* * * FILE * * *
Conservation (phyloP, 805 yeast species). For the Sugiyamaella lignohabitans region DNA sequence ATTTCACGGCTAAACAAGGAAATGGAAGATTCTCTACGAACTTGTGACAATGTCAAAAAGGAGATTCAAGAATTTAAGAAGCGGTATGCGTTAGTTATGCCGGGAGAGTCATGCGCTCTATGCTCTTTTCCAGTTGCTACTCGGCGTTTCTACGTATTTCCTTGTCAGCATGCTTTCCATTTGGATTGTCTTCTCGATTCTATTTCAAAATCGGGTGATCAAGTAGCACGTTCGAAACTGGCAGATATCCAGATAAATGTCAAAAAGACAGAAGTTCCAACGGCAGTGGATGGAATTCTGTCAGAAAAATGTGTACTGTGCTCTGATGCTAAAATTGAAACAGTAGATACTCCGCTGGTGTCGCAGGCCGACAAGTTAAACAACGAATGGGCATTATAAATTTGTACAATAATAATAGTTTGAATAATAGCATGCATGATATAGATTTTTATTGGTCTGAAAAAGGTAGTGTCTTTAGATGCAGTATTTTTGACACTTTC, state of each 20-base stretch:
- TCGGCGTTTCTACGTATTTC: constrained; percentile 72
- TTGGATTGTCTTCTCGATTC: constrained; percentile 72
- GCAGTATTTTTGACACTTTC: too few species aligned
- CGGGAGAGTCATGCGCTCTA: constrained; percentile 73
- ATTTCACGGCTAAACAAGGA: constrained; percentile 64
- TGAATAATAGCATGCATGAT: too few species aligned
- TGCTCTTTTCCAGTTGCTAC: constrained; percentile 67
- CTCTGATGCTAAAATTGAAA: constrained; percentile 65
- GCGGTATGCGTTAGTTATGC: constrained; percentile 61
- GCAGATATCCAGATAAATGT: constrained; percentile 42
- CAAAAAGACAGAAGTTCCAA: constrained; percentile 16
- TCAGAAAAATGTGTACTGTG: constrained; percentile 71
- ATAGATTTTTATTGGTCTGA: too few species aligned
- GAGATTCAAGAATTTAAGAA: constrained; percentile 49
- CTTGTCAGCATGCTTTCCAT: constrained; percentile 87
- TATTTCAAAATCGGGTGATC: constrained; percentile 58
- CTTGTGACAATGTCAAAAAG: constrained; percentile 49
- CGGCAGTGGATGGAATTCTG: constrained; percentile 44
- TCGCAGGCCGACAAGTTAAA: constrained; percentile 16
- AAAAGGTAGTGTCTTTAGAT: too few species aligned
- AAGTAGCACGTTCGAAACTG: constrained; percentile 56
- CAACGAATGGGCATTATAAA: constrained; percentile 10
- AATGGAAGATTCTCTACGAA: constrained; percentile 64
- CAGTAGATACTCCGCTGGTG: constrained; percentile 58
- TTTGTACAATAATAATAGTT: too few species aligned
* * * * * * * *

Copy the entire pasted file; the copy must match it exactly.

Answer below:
Conservation (phyloP, 805 yeast species). For the Sugiyamaella lignohabitans region DNA sequence ATTTCACGGCTAAACAAGGAAATGGAAGATTCTCTACGAACTTGTGACAATGTCAAAAAGGAGATTCAAGAATTTAAGAAGCGGTATGCGTTAGTTATGCCGGGAGAGTCATGCGCTCTATGCTCTTTTCCAGTTGCTACTCGGCGTTTCTACGTATTTCCTTGTCAGCATGCTTTCCATTTGGATTGTCTTCTCGATTCTATTTCAAAATCGGGTGATCAAGTAGCACGTTCGAAACTGGCAGATATCCAGATAAATGTCAAAAAGACAGAAGTTCCAACGGCAGTGGATGGAATTCTGTCAGAAAAATGTGTACTGTGCTCTGATGCTAAAATTGAAACAGTAGATACTCCGCTGGTGTCGCAGGCCGACAAGTTAAACAACGAATGGGCATTATAAATTTGTACAATAATAATAGTTTGAATAATAGCATGCATGATATAGATTTTTATTGGTCTGAAAAAGGTAGTGTCTTTAGATGCAGTATTTTTGACACTTTC, state of each 20-base stretch:
- TCGGCGTTTCTACGTATTTC: constrained; percentile 72
- TTGGATTGTCTTCTCGATTC: constrained; percentile 72
- GCAGTATTTTTGACACTTTC: too few species aligned
- CGGGAGAGTCATGCGCTCTA: constrained; percentile 73
- ATTTCACGGCTAAACAAGGA: constrained; percentile 64
- TGAATAATAGCATGCATGAT: too few species aligned
- TGCTCTTTTCCAGTTGCTAC: constrained; percentile 67
- CTCTGATGCTAAAATTGAAA: constrained; percentile 65
- GCGGTATGCGTTAGTTATGC: constrained; percentile 61
- GCAGATATCCAGATAAATGT: constrained; percentile 42
- CAAAAAGACAGAAGTTCCAA: constrained; percentile 16
- TCAGAAAAATGTGTACTGTG: constrained; percentile 71
- ATAGATTTTTATTGGTCTGA: too few species aligned
- GAGATTCAAGAATTTAAGAA: constrained; percentile 49
- CTTGTCAGCATGCTTTCCAT: constrained; percentile 87
- TATTTCAAAATCGGGTGATC: constrained; percentile 58
- CTTGTGACAATGTCAAAAAG: constrained; percentile 49
- CGGCAGTGGATGGAATTCTG: constrained; percentile 44
- TCGCAGGCCGACAAGTTAAA: constrained; percentile 16
- AAAAGGTAGTGTCTTTAGAT: too few species aligned
- AAGTAGCACGTTCGAAACTG: constrained; percentile 56
- CAACGAATGGGCATTATAAA: constrained; percentile 10
- AATGGAAGATTCTCTACGAA: constrained; percentile 64
- CAGTAGATACTCCGCTGGTG: constrained; percentile 58
- TTTGTACAATAATAATAGTT: too few species aligned